Unless we drastically revise U.S. energy policy, we are headed for disaster. We are now depleting U.S. oil reserves -- of which we have about a 10-year supply -- by about 2% per year; that is, each year we are extracting some 20% more domestic petroleum reserves than we discover. Furthermore, because of our limited remaining domestic oil resources, we cannot significantly increase our annually diminishing oil "production" (more precisely, "extraction"). Thus a continuation of the present "Drain America First" practice is making us increasingly reliant on, and is about to make us completely dependent upon, oil imports. We cannot allow that to happen, since it would subject us to tremendous vulnerability to price gouging by our foreign suppliers. In other words, it would put us at the mercy of those suppliers, who will then be at liberty to extract extortionate rents considerably in excess of their costs of extraction. But how can we change this trend?
The answer will require an aggressive U.S. energy policy that will buy us time to simultaneously implement a broad group of fundamental changes in our energy equation which will lead to a drastic reduction in our oil consumption. While we are implementing those changes, we would temporarily be importing more oil (about 15% more per day than we would otherwise be importing), but at a current world oil price that is relatively modest compared to the discounted present value of the price it will attain later. The policy changes would include:
ï Substituting a Drain Arabia First (for the purposes of this writeup, "Arabia" includes all oil-exporting nations) oil policy for our present Drain America First oil policy, so as to stop depleting U.S. oil reserves; i.e., to reach the point of sustainable extraction, where annual reserve additions match or exceed annual reserve depletions. [Such a policy would impose severance fees on oil extraction, which revenue would be used to provide exploration incentives for discovering additional domestic oil reserves.]
Unbelievable as it may seem, although U.S. oil reserves are only about one-tenth of Saudi Arabian reserves, prior to Kuwait we were nevertheless extracting U.S. oil at a rate about one-third greater than the Saudi extraction rate! Thus the continuation of present U.S. oil policy -- which allows our oil reserves to decline by extracting oil faster than we are discovering it -- would exacerbate our dependence on OPEC and undermine (literally) our energy security. Instead, we need an oil policy aimed at our utilizing foreign oil reserves without depleting domestic oil reserves, while at the same time protecting us against supply vulnerability. The above policy thus provides two corrective approaches: a) to intensify our petroleum-exploration activities so as to augment -- or at least stabilize -- U.S. oil reserves; and b) to treat the new oil discovered as a large additional strategic petroleum reserve, to be drawn from judiciously only during periods when imported oil is relatively unavailable. But how can such a policy be implemented?
Federal economic incentives would be used to encourage environmentally acceptable exploration for petroleum, paid for by severance fees levied on the extraction of U.S. oil. In other words, there would be incentives for discovering oil (and creating an infrastructure for its extraction) and -- during normal times - strong disincentives for its removal. This would have the opposite effect of imposing import tariffs or quotas. With such a U.S. oil policy, the discovery of petroleum would seldom lead to its extraction -- except temporarily -- and then only under legislatively specified circumstances. Such circumstances -- times of war, severe embargos, or extreme economic pressure -- would be carefully proscribed by law and would allow for the temporary relaxation of severance fees.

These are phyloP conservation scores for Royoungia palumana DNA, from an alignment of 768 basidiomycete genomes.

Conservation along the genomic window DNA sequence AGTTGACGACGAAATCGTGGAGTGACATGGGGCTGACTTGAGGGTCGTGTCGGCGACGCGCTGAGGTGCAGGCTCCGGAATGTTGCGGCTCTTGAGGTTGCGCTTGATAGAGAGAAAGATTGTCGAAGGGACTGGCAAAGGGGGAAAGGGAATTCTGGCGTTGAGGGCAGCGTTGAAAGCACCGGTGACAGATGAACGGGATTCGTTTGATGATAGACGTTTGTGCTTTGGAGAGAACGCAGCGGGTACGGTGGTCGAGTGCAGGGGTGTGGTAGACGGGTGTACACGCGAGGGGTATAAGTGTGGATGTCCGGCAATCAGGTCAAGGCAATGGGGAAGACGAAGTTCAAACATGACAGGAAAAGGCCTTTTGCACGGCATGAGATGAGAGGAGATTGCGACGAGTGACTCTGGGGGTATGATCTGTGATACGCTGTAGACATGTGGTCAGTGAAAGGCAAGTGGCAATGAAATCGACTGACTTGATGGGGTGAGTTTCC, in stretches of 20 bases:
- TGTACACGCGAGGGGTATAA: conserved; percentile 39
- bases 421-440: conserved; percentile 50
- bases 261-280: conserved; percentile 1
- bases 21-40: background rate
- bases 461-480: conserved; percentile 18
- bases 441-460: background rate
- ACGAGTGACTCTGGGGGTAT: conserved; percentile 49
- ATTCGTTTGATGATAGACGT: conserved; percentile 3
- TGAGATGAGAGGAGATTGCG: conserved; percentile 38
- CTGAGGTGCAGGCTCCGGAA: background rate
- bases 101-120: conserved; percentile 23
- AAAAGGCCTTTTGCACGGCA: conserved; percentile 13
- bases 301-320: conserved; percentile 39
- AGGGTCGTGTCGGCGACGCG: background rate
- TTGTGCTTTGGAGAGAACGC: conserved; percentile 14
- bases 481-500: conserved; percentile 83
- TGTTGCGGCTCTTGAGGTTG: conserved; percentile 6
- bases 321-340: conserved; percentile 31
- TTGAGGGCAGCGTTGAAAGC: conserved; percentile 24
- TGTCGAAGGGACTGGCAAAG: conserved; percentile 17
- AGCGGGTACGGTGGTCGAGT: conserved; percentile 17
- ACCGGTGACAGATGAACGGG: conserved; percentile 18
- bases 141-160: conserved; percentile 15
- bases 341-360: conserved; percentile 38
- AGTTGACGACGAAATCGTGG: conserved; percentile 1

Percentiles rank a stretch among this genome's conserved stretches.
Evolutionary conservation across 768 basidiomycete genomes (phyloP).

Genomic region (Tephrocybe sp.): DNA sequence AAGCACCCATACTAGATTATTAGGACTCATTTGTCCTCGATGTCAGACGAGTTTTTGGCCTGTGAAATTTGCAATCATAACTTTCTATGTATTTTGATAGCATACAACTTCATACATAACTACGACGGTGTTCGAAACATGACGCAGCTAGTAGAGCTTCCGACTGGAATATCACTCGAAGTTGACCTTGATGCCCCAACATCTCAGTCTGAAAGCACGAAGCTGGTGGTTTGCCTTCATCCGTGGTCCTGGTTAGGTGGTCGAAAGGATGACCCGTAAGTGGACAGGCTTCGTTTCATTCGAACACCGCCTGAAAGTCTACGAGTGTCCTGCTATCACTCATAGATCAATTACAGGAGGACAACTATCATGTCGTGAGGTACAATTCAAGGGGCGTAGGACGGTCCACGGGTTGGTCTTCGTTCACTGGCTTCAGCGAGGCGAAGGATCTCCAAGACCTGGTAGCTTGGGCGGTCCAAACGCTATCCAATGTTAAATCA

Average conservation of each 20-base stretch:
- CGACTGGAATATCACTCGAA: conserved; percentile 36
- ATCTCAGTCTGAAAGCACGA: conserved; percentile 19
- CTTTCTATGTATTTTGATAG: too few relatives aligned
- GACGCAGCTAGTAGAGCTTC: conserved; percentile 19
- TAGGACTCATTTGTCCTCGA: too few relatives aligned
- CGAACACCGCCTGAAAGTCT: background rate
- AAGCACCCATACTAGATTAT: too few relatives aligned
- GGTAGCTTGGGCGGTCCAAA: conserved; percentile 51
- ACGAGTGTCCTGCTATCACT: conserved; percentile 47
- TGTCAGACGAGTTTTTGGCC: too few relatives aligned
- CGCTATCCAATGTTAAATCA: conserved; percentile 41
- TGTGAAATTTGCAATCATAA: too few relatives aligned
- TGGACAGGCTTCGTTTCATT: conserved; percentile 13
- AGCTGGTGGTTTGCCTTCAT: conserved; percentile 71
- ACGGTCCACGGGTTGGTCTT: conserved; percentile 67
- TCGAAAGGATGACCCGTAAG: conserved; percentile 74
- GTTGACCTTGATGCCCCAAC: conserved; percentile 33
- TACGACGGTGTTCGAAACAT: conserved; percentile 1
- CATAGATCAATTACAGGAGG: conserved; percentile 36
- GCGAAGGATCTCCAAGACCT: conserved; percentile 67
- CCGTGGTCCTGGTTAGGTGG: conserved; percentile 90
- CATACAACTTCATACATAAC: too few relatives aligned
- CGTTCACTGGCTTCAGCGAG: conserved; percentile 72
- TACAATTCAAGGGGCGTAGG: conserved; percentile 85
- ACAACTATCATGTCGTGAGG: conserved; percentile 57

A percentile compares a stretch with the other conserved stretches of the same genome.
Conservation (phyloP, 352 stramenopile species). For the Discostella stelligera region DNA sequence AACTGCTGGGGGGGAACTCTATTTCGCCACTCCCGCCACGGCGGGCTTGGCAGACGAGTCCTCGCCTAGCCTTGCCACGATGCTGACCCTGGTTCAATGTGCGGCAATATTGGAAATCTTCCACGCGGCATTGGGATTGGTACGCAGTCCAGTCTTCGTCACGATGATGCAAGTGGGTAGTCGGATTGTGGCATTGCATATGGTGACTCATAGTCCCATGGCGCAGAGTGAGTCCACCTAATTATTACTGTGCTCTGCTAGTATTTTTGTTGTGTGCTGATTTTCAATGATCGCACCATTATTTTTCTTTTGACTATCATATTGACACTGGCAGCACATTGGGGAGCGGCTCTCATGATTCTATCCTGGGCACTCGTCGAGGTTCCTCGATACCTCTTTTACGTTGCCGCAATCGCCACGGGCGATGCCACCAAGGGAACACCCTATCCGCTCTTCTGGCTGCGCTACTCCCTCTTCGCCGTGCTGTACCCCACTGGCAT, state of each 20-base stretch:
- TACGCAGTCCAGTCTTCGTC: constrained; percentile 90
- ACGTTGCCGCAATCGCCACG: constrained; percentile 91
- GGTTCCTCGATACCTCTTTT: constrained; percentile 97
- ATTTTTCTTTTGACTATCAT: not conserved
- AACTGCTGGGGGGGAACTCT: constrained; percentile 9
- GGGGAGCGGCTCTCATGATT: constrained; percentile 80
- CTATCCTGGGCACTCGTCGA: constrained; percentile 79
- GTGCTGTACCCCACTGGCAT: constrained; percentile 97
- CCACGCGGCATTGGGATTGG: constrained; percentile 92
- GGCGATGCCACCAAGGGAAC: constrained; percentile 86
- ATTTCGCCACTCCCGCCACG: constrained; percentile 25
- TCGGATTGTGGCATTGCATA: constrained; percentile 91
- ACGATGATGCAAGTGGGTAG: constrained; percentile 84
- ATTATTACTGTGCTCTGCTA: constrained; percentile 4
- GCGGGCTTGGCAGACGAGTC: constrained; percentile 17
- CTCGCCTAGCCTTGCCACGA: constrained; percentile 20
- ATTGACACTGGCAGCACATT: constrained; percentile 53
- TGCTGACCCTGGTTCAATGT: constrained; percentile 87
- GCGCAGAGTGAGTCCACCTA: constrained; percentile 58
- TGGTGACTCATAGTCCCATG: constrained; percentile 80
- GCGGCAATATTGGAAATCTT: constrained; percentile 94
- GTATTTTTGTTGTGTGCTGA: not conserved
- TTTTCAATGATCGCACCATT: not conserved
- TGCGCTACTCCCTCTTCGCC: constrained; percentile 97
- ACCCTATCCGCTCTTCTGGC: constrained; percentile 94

The implications of this recommended U.S. oil policy for the U.S. oil industry need to be carefully examined to ensure that the parochial interests of that industry can be satisfied in consonance with the national interest. A balance would need to be struck to ensure ample convergence of those interests so as to maintain or enhance U.S. capabilities in the exploration, extraction, refining, and distribution areas.
People in the oil industry are prone to react to the proposed policy by questioning whether it is technically or economically feasible to "shut in" potentially useful wells once new oil reserves have been discovered. Convincing evidence of technical feasibility was indeed provided by the Saudis during the Kuwait crisis. Within a few weeks, they increased their oil-extraction rate by some 2 million barrels per day, using idle capacity, to help provide for the global oil shortfall. During that period, ironically, the Saudi and U.S. oil-extraction rates became comparable, at about 7.4 million barrels per day. Insofar as ensuring the economic feasibility of maintaining some extraction capability idle, an enlightened federal policy would need to be carefully worked out.
The foregoing policy approaches would enable the United States to husband its remaining oil resources with greatly enhanced energy security while simultaneously buying time to help bring about favorable global trends toward reducing foreign and domestic oil consumption. Those trends would result both from the increasing price of energy and the increasing availability of a diversity of exportable energy-supply and energy-conservation technologies that become ever more attractive economically when competing against that rising price.
* For the purposes of this writeup, "Arabia" includes all oil-exporting nations
Cohen was on the staff of the Energy Engineering Board, National Academy
of Sciences, from 1985 to 1990.